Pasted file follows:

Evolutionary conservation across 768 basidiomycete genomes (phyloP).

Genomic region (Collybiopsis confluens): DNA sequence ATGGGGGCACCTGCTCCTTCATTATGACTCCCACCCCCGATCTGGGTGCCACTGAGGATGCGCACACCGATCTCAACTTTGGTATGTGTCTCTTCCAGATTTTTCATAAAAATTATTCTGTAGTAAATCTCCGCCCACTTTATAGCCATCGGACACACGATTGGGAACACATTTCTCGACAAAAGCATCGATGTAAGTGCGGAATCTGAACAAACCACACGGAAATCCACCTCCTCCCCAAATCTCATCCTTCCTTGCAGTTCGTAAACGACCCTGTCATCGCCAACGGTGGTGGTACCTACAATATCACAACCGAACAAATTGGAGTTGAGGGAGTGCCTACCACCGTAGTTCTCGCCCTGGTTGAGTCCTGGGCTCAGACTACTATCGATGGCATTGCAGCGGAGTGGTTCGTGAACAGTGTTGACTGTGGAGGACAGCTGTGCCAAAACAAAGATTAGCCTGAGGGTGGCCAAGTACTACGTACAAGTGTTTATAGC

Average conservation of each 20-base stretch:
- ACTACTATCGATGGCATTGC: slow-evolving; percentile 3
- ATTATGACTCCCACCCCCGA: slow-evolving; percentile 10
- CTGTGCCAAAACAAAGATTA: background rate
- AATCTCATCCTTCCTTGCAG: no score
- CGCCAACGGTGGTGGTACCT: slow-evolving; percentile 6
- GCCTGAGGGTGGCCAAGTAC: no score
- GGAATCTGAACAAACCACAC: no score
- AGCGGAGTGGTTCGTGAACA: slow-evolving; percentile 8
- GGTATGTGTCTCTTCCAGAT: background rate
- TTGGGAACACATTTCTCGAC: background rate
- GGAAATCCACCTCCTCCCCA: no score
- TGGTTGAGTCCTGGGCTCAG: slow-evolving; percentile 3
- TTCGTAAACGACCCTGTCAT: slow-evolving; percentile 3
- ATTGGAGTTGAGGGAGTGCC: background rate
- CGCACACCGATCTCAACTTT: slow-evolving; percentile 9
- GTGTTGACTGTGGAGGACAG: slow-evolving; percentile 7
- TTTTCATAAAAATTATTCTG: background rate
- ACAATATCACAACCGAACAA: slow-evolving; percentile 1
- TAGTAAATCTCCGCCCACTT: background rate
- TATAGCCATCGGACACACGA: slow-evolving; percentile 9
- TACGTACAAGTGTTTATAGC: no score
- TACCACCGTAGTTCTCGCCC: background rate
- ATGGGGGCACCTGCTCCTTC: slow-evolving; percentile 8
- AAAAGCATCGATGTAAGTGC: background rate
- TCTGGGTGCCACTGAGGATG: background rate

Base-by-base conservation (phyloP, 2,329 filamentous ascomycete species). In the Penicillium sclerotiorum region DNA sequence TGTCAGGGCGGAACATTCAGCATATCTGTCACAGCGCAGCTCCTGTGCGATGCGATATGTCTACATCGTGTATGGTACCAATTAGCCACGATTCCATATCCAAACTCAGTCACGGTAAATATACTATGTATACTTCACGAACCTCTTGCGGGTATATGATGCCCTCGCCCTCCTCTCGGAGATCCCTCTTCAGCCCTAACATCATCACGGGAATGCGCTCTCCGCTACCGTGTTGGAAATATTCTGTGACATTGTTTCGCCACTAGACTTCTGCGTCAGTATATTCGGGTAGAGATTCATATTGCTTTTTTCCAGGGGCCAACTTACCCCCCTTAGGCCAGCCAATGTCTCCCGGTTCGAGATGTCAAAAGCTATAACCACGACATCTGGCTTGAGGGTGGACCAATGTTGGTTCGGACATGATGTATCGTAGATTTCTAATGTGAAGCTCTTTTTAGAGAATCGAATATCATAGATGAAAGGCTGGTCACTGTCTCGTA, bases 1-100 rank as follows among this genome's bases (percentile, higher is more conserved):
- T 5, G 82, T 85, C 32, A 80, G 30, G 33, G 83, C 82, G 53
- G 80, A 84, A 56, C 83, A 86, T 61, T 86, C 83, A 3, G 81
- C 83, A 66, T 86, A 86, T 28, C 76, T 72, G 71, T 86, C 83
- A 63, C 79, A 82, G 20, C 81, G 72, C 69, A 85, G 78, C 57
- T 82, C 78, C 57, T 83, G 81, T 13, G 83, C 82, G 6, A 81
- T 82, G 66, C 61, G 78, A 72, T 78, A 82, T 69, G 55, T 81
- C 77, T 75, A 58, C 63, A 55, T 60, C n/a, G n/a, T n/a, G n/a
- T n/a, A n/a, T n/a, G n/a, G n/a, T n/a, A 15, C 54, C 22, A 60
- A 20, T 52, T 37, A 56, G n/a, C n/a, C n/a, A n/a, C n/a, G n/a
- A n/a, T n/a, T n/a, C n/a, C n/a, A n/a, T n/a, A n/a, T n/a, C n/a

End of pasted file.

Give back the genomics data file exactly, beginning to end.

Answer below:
Evolutionary conservation across 768 basidiomycete genomes (phyloP).

Genomic region (Collybiopsis confluens): DNA sequence ATGGGGGCACCTGCTCCTTCATTATGACTCCCACCCCCGATCTGGGTGCCACTGAGGATGCGCACACCGATCTCAACTTTGGTATGTGTCTCTTCCAGATTTTTCATAAAAATTATTCTGTAGTAAATCTCCGCCCACTTTATAGCCATCGGACACACGATTGGGAACACATTTCTCGACAAAAGCATCGATGTAAGTGCGGAATCTGAACAAACCACACGGAAATCCACCTCCTCCCCAAATCTCATCCTTCCTTGCAGTTCGTAAACGACCCTGTCATCGCCAACGGTGGTGGTACCTACAATATCACAACCGAACAAATTGGAGTTGAGGGAGTGCCTACCACCGTAGTTCTCGCCCTGGTTGAGTCCTGGGCTCAGACTACTATCGATGGCATTGCAGCGGAGTGGTTCGTGAACAGTGTTGACTGTGGAGGACAGCTGTGCCAAAACAAAGATTAGCCTGAGGGTGGCCAAGTACTACGTACAAGTGTTTATAGC

Average conservation of each 20-base stretch:
- ACTACTATCGATGGCATTGC: slow-evolving; percentile 3
- ATTATGACTCCCACCCCCGA: slow-evolving; percentile 10
- CTGTGCCAAAACAAAGATTA: background rate
- AATCTCATCCTTCCTTGCAG: no score
- CGCCAACGGTGGTGGTACCT: slow-evolving; percentile 6
- GCCTGAGGGTGGCCAAGTAC: no score
- GGAATCTGAACAAACCACAC: no score
- AGCGGAGTGGTTCGTGAACA: slow-evolving; percentile 8
- GGTATGTGTCTCTTCCAGAT: background rate
- TTGGGAACACATTTCTCGAC: background rate
- GGAAATCCACCTCCTCCCCA: no score
- TGGTTGAGTCCTGGGCTCAG: slow-evolving; percentile 3
- TTCGTAAACGACCCTGTCAT: slow-evolving; percentile 3
- ATTGGAGTTGAGGGAGTGCC: background rate
- CGCACACCGATCTCAACTTT: slow-evolving; percentile 9
- GTGTTGACTGTGGAGGACAG: slow-evolving; percentile 7
- TTTTCATAAAAATTATTCTG: background rate
- ACAATATCACAACCGAACAA: slow-evolving; percentile 1
- TAGTAAATCTCCGCCCACTT: background rate
- TATAGCCATCGGACACACGA: slow-evolving; percentile 9
- TACGTACAAGTGTTTATAGC: no score
- TACCACCGTAGTTCTCGCCC: background rate
- ATGGGGGCACCTGCTCCTTC: slow-evolving; percentile 8
- AAAAGCATCGATGTAAGTGC: background rate
- TCTGGGTGCCACTGAGGATG: background rate

Base-by-base conservation (phyloP, 2,329 filamentous ascomycete species). In the Penicillium sclerotiorum region DNA sequence TGTCAGGGCGGAACATTCAGCATATCTGTCACAGCGCAGCTCCTGTGCGATGCGATATGTCTACATCGTGTATGGTACCAATTAGCCACGATTCCATATCCAAACTCAGTCACGGTAAATATACTATGTATACTTCACGAACCTCTTGCGGGTATATGATGCCCTCGCCCTCCTCTCGGAGATCCCTCTTCAGCCCTAACATCATCACGGGAATGCGCTCTCCGCTACCGTGTTGGAAATATTCTGTGACATTGTTTCGCCACTAGACTTCTGCGTCAGTATATTCGGGTAGAGATTCATATTGCTTTTTTCCAGGGGCCAACTTACCCCCCTTAGGCCAGCCAATGTCTCCCGGTTCGAGATGTCAAAAGCTATAACCACGACATCTGGCTTGAGGGTGGACCAATGTTGGTTCGGACATGATGTATCGTAGATTTCTAATGTGAAGCTCTTTTTAGAGAATCGAATATCATAGATGAAAGGCTGGTCACTGTCTCGTA, bases 1-100 rank as follows among this genome's bases (percentile, higher is more conserved):
- T 5, G 82, T 85, C 32, A 80, G 30, G 33, G 83, C 82, G 53
- G 80, A 84, A 56, C 83, A 86, T 61, T 86, C 83, A 3, G 81
- C 83, A 66, T 86, A 86, T 28, C 76, T 72, G 71, T 86, C 83
- A 63, C 79, A 82, G 20, C 81, G 72, C 69, A 85, G 78, C 57
- T 82, C 78, C 57, T 83, G 81, T 13, G 83, C 82, G 6, A 81
- T 82, G 66, C 61, G 78, A 72, T 78, A 82, T 69, G 55, T 81
- C 77, T 75, A 58, C 63, A 55, T 60, C n/a, G n/a, T n/a, G n/a
- T n/a, A n/a, T n/a, G n/a, G n/a, T n/a, A 15, C 54, C 22, A 60
- A 20, T 52, T 37, A 56, G n/a, C n/a, C n/a, A n/a, C n/a, G n/a
- A n/a, T n/a, T n/a, C n/a, C n/a, A n/a, T n/a, A n/a, T n/a, C n/a